Is Google Chrome chewing up your battery life?

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Google Chrome is known for being one of the faster and more fluid browsers out there, regularly showing up the more established competition like Microsoft and Mozilla. However this speed comes at a price and it’s been known for a while that Chrome is a system resource hog – it regularly chews up gigabytes of RAM on my system and it uses the GPU as much as possible to accelerate the UI and certain content shown in the web page. But according to Forbes, Chrome has long been a hog for a different reason altogether – they pin is as the source of a lot of unnecessary battery drain. Hit the jump to find out more.

Forbes contributor Ian Morris broke a story on the site last week alleging that Chrome was behind the severe battery drain he was seeing on his system. According to Morris, a little applet he downloaded to monitor the system clock inside Windows was telling him that not only is Chrome affecting the internal clock to improve speed, fluidity and responsiveness, it’s also waking up the processor 1000 times a second, when the idle average for calls to the CPU should be around 15.625ms apart, or waking up the CPU just 64 times every second. Morris says that other browsers don’t exhibit the same behaviour and that this is the reason why Chrome falls behind the competition when comparing battery life under Windows and Mac OS X.

“Well, when you open the most recent version of Internet Explorer, the rate stays at 15.625ms until the browser needs to do something where the rate must increase,” writes Morris in his column. “If you go to YouTube, say, and play a video IE will increase the rate to 1.00ms. When you shut that tab, and carry on with normal browsing, it will return to 15.625ms.”

“In Chrome though, it is increasing the rate as soon as the browser is opened, and it keeps it high until you shut the browser completely.”

He later reveals that in casual tests with his desktop computer, running Chrome on its own with a single tab increases power consumption by at most 5 watts, which for desktop hardware is insignificant. However, compare that same 5W drain in a laptop and you’re suddenly seeing battery life drops anywhere in the region of 15-25%. The problem is also more severe if you scale it up, with a set of, say, 200 computers in a workplace all running Chrome consuming about 1000W more than they should be. This is why Intel’s SSD 730 drives aren’t recommended for laptop use, because they overdraw on power to improve performance and responsiveness for datacenter applications.

Morris searched around more for clues on why Chrome exhibits this behaviour and found a multi-year-old bug tracker report for the Chrome browser, first filed on 29 September 2012. The bug, once reported on Forbes, has since been assigned to the Chromium team for investigation and they are now actively looking into why this is happening.

Some of their more recent comments on the bug tracker have revealed interesting bits about the inner workings of Google’s browser.

  • Chrome, when running, disables V-Sync on the Windows desktop and implements an internal framerate limiter to avoid tearing
  • It currently relies on battery status reports to influence the timer and ignored limitations imposed system-wide by the Windows Power Plan settings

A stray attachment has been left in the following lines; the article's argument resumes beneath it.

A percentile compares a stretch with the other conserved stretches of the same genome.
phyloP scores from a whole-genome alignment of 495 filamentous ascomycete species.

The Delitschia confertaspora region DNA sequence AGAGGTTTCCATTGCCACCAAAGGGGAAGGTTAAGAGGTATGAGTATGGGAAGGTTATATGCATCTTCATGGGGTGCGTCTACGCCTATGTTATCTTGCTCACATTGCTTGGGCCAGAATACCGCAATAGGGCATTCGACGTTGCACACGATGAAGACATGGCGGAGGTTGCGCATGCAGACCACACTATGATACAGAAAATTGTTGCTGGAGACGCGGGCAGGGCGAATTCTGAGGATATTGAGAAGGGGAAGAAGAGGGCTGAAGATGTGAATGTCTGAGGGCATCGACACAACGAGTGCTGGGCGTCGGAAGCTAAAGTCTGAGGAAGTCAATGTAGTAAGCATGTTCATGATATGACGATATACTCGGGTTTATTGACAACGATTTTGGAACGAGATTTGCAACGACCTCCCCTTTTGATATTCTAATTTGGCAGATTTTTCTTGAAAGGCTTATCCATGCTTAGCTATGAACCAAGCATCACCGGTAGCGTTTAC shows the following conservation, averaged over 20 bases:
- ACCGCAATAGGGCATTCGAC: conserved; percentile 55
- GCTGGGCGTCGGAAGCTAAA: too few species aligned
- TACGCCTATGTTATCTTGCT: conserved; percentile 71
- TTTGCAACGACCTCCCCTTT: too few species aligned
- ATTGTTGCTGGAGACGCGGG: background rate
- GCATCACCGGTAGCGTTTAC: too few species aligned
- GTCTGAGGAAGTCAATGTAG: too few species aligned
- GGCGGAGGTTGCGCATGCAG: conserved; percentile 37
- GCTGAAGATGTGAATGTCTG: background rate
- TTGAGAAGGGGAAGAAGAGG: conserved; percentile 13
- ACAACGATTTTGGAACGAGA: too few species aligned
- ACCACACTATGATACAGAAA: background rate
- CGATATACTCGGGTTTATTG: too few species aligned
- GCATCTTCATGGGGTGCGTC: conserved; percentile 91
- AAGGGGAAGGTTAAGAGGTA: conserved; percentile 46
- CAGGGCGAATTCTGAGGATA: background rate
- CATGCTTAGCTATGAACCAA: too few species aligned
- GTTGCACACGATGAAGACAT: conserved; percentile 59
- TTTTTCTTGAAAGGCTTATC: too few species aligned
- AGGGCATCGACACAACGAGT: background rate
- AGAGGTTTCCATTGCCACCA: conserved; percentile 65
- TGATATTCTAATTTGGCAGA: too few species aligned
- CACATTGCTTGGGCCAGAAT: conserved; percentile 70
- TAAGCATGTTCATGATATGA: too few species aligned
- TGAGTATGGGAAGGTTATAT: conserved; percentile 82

• The problem affects Chrome wholly and even with a new patch, fixes can be nullified just by visiting certain websites like Reddit
  • The changing of the Windows system timer was also altered by Javascript and/or Flash content running on other browsers
  • Some of the battery drain issues are caused by Windows not resetting the internal timer when going to sleep because it doesn’t override changes to the internal clock that other apps make
  • The issue is present even when Chrome is closed if you have the option to run background processes even when Chrome is closed ticked (Menu>Settings>Show Advanced Settings>Scroll down to “System”)

It’s also a little funny when you read through the exchanges between the Chromium developers and realise that they themselves don’t have access to how Microsoft set up the tick-less internal timer in Windows 8 because there’s no official documentation available for it.

Many people are reading into this a little oddly and some are claiming that this isn’t the actual problem and that Chrome is just a resource hog. Well, this isn’t a problem on Windows 7, or Vista or XP. Some Linux distributions and base OSes don’t suffer from it either – it’s only a bug present in operating systems that have moved away from using a hardware timer for processes.

This same software-based internal clock is the reason why a number of results on HWBot were banned from submission from systems running Windows 8, because the clock could be modified on the fly by changing the FSB speed, causing benchmarks to report inaccurate results with inflated scores and causing Windows report time inaccurately as well. It’s worth noting that Morris’ tests were run on a Intel system – AMD-based Windows 8/8.1 computers seem to be exempt from these strange anomalies.

More testing is needed but I’ll continue to explore switching out Chrome for something else on my netbook. I’ll do some testing on my own of Opera Next, as it’s based on the Chromium project and may be subject to the same issues as well.

Source: Forbes

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